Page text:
Pamela Lee Gray
composer, violinist, and conductor, was born in New Orleans to parents who were free Creoles of color. His father and mother were originally from the French West Indies but immigrated to the United States in approximately 1809 as part of the mass political exile during that period His father was a professional musician who worked as a bandmaster for a local military unit As a child Dédé studied the clarinet and then began playing the violin His teachers were Ludovico Gabici and Constantin Debergue Debergue was director of the Philharmonic Society established by the free Creoles of color in the area he was also a violinist which may account for Dédé s particular affection for that instrument Gabici an Italian was one of the earliest music publishers in New Orleans and the director of the Saint Charles Theater orchestra Dédé was schooled in music by many ...
Violinist and composer, celebrated and admired as a remarkable musician in Cornish society after his humble beginnings as a slave. Emidy, was born in Guinea, West Africa, sold into slavery in 1787 by Portuguese traders, and then taken to Brazil. He came to Lisbon with his new owner, who recognized his interest in music and provided him with a violin and a tutor. He progressed musically, and by 1795 was a second violinist in the orchestra of the Opera House in Lisbon.
However, in 1795, when Sir Edward Pellow brought his ship the Indefatigable into the river Tagus in Lisbon for repairs, he and other officers attended the Lisbon opera. After seeing Emidy perform in the orchestra, they kidnapped him, forcing him to come aboard their ship as their fiddler to perform dances (which he loathed) to entertain the sailors and raise their morale as they sailed.
jazz violinist, was born in Chicago, Illinois. The names and occupations of his parents are not recorded. Jenkins started playing violin when he was seven. He performed recitals at St. Luke Church, accompanied by pianist Ruth Jones, who would later change her name to Dinah Washington. Jenkins became a member of the orchestra and choir at Ebenezer Baptist Church.
Jenkins attended DuSable High School, where he was one of many young musicians who were trained and inspired by the legendary teacher Walter Dyett. He went to Florida A&M University on a bassoon scholarship, also playing saxophone and clarinet in the concert band before turning his focus back to the violin. After graduating in 1961, he was a violin teacher in the schools of Mobile, Alabama, until 1965 when he moved back to Chicago continued teaching violin in schools and also began his life as a performer ...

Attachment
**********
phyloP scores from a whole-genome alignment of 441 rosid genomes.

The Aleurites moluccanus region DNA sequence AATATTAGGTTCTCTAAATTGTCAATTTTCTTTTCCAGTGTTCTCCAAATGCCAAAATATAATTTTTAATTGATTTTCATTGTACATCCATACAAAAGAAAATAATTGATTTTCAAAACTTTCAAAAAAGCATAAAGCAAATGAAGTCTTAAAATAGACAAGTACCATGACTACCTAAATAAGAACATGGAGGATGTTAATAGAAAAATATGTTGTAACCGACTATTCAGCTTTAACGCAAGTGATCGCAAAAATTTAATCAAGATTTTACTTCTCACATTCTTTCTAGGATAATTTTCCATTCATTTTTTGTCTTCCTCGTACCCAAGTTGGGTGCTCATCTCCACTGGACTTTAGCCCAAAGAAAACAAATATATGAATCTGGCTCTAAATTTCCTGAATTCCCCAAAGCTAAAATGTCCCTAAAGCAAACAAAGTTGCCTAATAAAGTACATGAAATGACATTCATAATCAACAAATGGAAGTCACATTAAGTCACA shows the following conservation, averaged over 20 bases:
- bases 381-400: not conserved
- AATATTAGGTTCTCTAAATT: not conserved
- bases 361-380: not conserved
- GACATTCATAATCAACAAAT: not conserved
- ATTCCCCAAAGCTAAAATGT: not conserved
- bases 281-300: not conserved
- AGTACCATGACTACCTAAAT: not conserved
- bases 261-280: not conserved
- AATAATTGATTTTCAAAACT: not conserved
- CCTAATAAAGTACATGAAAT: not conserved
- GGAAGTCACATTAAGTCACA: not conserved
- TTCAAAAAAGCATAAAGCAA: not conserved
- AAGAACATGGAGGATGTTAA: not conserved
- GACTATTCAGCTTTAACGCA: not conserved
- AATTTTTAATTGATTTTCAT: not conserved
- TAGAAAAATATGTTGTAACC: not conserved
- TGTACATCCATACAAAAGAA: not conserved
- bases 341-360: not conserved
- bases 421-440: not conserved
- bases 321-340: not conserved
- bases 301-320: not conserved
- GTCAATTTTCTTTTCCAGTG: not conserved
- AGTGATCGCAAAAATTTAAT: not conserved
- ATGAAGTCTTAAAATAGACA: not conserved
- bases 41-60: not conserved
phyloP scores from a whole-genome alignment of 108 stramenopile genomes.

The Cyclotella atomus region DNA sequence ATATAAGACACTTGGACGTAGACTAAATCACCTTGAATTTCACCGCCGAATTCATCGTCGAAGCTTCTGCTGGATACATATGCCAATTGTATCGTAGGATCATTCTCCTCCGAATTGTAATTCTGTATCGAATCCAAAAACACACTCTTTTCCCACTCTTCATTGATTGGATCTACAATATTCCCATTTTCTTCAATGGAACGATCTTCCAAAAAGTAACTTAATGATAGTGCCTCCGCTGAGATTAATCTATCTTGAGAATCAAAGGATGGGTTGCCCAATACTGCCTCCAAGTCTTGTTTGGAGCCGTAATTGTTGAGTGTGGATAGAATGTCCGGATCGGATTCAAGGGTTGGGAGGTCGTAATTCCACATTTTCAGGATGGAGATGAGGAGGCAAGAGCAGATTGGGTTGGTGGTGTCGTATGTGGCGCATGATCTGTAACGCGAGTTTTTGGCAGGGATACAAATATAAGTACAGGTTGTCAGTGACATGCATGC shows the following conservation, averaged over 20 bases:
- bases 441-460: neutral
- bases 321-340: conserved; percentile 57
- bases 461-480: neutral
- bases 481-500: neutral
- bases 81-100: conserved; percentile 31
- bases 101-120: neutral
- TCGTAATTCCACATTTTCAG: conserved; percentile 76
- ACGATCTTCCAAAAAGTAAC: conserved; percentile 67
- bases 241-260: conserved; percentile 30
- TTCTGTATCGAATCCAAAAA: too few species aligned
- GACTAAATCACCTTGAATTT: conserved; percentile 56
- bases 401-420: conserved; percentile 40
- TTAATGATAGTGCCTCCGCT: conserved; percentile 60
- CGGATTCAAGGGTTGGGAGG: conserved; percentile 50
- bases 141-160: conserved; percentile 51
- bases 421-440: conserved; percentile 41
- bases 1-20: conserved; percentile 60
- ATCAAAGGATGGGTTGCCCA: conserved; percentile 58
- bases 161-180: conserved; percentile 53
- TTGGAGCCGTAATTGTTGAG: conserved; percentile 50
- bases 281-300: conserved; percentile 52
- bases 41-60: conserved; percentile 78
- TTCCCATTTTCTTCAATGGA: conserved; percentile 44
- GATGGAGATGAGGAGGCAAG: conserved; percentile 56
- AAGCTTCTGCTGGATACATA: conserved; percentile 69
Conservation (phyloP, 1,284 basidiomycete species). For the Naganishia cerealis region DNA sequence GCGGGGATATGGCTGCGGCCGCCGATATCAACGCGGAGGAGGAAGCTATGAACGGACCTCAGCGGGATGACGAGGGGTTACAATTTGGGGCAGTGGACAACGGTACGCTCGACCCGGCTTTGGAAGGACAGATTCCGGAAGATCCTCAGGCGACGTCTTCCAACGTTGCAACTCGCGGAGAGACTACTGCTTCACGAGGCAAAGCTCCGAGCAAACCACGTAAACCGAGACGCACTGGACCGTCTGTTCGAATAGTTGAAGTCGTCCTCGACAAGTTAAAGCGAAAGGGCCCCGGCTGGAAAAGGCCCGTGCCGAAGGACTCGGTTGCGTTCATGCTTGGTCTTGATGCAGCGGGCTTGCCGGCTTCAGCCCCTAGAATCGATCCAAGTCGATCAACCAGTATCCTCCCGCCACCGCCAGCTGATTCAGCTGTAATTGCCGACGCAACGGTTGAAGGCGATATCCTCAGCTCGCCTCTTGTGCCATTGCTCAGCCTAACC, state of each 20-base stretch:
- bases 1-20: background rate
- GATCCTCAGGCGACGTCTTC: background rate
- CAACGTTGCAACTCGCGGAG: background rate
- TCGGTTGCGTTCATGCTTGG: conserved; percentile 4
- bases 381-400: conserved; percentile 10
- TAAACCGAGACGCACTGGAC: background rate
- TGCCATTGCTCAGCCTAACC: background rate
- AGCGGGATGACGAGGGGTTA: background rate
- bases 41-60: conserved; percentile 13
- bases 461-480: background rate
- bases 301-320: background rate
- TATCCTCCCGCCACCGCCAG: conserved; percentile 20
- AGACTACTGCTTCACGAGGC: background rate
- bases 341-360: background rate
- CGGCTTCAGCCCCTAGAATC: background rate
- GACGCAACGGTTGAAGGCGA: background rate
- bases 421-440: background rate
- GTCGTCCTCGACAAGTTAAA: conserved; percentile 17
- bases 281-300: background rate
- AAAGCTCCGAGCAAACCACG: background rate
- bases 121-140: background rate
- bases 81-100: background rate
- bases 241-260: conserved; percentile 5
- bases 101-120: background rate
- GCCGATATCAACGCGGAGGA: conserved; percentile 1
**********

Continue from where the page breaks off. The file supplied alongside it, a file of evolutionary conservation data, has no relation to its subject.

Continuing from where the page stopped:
jazz and popular violinist, composer, and bandleader, was born in New Orleans, Louisiana, the son of “Professor” Piron, a music teacher and bandleader. His mother's name is unknown. Armand broke his hip at age seven and was unable to walk for five years, during which time he studied violin. Sometime after 1900 he joined his father's dance orchestra. He became a member of the Bloom Philharmonic Orchestra in 1903 and the Peerless Orchestra around 1910.
Piron married in 1912, but the details are unknown. When the cornetist Freddie Keppard left for California in the spring of 1914, Piron took his place as leader of the Olympia Orchestra. Its members included Clarence Williams, with whom Piron formed a publishing company in 1915 when he wrote I Wish I Could Shimmy like My Sister Kate Piron also wrote Brown Skin Who You For ...
During the 1920s, Amadeo Roldán, along with Alejandro García Caturla, was Cuba's leading musical representative of Afrocubanismo, an artistic and literary movement that looked to Cuba's urban black culture, folklore, and music as a basis for new art and literary forms. In his compositions, Roldán employed Afro-Cuban folklore and ritual music, as well as the rhythms of Afro-Cuban dances such as the Rumba, conga, danzón, and son afro cubano. His African-derived works also became central to Cuba's national identity, inciting the slogan, “Down with the lyre, up with the bongo,” allegedly coined by the Cuban writer and ethnomusicologist Alejo Carpentier.
Born in Paris, France, of Cuban parents, Roldán studied music at Spain's Madrid Conservatory, where he pursued a classical European education and won the Sarasate violin prize. In 1919 he settled in Havana, Cuba He continued his musical studies ...
A singular figure on the musical landscape of pre-Revolutionary France, the Chevalier de Saint-Georges gained renown as a composer and violinist. Influenced by the French classical tradition, he wrote in a variety of forms: concertos for violin and orchestra, symphonies, string quartets, operas, sonatas for keyboard and violin, and simphonies concertantes, the popular French form of concerto that featured two or more soloists and an orchestra. He was also recognized throughout Europe as one of the outstanding swordsmen of his time, and in 1792 became colonel of his own regiment in France's National Guard. In 1838 he was the subject of a four-volume adventure novel by Roger de Beauvoir.
The Chevalier de Saint-Georges, born Joseph de Boulogne near Basse-Terre, Guadeloupe, West Indies was the son of an African slave woman and an aristocratic French plantation owner from whom he inherited his name and title At the ...